Investigating the Process of Different Structures of Gas Hydrate Formation

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Ali Esfandiari,Seyed Ali Khoddami and Amir samimi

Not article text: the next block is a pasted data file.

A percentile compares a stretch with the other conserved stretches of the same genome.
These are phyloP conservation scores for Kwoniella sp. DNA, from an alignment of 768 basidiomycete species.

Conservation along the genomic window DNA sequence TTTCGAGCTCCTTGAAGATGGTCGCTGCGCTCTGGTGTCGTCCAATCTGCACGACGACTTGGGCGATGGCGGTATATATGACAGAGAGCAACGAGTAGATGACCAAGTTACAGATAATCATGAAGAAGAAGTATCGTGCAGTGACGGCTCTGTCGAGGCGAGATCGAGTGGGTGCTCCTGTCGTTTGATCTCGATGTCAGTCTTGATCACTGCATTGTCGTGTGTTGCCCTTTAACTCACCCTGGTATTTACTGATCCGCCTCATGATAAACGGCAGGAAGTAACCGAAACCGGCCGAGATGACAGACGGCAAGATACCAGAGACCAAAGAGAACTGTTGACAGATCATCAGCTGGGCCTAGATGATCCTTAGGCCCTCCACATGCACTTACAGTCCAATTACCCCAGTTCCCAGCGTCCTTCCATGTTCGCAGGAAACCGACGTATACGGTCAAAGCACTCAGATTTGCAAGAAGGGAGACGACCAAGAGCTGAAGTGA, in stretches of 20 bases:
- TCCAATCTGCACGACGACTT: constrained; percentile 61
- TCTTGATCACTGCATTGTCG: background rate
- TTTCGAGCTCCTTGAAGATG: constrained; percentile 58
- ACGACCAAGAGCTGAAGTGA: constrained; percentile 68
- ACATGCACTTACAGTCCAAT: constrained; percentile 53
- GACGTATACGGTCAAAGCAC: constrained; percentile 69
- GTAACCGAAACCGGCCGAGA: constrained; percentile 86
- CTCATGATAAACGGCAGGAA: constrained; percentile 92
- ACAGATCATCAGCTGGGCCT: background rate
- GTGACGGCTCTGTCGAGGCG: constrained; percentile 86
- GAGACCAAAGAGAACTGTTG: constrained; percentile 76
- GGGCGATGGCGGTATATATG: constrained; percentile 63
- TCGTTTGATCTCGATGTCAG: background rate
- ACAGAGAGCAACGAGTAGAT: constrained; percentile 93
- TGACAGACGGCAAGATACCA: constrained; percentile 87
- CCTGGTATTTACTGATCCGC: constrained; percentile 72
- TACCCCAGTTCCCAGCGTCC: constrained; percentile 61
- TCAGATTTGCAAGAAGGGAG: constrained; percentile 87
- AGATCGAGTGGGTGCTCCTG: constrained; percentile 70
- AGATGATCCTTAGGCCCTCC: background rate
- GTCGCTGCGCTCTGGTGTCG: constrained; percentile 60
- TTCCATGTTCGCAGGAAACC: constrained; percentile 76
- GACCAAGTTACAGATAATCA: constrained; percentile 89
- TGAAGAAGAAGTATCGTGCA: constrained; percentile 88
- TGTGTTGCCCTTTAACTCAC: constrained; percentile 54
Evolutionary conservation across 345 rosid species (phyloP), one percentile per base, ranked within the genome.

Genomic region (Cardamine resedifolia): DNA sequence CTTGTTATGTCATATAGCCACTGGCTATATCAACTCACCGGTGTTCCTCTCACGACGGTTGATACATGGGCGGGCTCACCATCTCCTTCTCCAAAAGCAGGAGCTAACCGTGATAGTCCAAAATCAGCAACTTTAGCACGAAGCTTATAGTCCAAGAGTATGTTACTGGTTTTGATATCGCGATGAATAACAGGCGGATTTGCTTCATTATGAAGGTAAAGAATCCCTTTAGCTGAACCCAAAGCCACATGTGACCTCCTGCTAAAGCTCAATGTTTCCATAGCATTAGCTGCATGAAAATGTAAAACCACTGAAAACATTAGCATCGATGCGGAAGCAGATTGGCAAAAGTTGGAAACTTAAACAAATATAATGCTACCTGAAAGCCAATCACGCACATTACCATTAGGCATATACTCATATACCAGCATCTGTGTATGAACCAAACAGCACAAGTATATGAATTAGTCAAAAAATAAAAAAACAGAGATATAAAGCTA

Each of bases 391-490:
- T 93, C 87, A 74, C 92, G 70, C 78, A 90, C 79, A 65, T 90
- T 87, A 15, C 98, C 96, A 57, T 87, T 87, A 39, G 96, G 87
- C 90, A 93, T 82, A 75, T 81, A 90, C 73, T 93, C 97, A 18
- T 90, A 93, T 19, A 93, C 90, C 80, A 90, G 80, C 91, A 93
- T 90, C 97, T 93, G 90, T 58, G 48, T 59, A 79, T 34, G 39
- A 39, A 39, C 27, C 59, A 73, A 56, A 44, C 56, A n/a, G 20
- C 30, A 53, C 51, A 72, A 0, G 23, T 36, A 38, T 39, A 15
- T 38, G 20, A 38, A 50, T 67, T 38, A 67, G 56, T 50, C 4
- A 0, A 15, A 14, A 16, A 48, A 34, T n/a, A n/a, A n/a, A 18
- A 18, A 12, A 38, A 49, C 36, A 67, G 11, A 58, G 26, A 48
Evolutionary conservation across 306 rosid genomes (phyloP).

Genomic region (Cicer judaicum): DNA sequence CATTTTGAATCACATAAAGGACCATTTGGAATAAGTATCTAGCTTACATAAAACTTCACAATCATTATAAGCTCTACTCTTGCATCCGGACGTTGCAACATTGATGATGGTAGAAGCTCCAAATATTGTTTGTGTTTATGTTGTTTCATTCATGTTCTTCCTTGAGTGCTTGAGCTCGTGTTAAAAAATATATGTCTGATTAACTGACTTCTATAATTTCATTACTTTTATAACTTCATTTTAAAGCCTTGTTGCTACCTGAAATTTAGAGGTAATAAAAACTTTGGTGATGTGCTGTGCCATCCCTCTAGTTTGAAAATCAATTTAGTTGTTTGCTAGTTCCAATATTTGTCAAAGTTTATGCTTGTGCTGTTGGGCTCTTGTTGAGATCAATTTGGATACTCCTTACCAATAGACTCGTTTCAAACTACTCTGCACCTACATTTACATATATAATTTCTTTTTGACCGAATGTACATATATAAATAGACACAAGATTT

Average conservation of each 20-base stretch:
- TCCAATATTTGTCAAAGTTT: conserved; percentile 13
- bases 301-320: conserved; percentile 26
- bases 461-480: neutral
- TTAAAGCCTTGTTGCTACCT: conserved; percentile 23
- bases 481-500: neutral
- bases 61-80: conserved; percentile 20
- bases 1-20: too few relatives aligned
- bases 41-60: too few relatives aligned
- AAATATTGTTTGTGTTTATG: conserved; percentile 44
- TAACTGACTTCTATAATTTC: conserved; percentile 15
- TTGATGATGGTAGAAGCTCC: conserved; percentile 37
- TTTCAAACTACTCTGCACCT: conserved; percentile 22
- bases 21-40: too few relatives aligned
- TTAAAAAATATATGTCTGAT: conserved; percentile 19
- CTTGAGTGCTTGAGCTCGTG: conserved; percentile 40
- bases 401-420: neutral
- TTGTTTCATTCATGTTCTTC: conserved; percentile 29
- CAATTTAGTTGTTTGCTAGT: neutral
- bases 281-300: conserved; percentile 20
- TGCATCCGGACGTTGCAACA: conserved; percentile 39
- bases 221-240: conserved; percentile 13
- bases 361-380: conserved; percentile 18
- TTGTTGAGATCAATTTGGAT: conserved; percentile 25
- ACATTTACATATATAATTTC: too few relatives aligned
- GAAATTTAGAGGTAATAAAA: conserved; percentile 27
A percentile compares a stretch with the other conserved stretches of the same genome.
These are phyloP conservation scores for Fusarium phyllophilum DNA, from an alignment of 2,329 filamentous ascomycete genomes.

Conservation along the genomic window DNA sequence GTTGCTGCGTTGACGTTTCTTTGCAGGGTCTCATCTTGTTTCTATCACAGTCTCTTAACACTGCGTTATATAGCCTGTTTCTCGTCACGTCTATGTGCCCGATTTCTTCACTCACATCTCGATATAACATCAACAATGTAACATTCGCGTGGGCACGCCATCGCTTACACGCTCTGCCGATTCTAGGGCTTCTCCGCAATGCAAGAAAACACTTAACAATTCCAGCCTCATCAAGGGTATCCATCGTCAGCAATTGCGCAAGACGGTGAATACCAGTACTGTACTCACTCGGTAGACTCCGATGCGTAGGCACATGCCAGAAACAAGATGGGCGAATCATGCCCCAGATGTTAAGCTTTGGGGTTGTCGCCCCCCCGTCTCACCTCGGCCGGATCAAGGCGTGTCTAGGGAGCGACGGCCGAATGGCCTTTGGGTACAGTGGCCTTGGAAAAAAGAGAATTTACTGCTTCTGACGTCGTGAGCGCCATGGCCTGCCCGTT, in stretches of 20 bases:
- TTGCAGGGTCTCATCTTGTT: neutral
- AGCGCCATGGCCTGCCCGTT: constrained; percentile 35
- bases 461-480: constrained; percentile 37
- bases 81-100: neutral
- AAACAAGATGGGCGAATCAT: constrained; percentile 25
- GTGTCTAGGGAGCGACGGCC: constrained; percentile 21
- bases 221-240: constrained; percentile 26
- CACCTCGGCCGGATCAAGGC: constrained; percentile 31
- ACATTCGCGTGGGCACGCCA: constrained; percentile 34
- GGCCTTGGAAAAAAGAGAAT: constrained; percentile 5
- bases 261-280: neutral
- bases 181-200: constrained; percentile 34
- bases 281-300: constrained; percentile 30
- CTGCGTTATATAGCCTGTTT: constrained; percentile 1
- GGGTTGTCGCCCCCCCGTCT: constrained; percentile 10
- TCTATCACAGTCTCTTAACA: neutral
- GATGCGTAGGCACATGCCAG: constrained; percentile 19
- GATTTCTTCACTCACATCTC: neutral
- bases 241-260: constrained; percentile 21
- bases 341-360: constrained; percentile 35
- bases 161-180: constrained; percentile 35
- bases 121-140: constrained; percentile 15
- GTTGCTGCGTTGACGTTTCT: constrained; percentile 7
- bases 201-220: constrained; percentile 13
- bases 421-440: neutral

In natural underground reservoirs, natural gas and crude oil are in contact with water. Having strong hydrogen bonds, water molecules form lattice-like structure by creating cavities. Gas molecules (guest) having smaller molecular diameters than the diameter of the cavities are trapped into cages formed by water molecules (the host) and hydrogen bonds between them. Because of the interaction between the host and guest molecules, the created structure becomes stable. This crystal ice-like material is known as gas hydrates. Gas hydrates or hydrate crystals are frosty combination of gas and water and may initially be confused with ordinary ice or frost. Their general formula is M.nH2O, where M is hydrate formation molecule. All available models used to predict the properties of hydrate phase use the well-known model of van der Waals Plateau. By the beginning of 2008, the worldwide-patented gas reserves were estimated to be 177.36 trillion cubic meters, 27.8 trillion cubic meters of which are in our country. Having 15.7% of world’s gas reserves, Iran is in the second place, following Russia (26.07). This paper examines the different structures of gas hydrate formation

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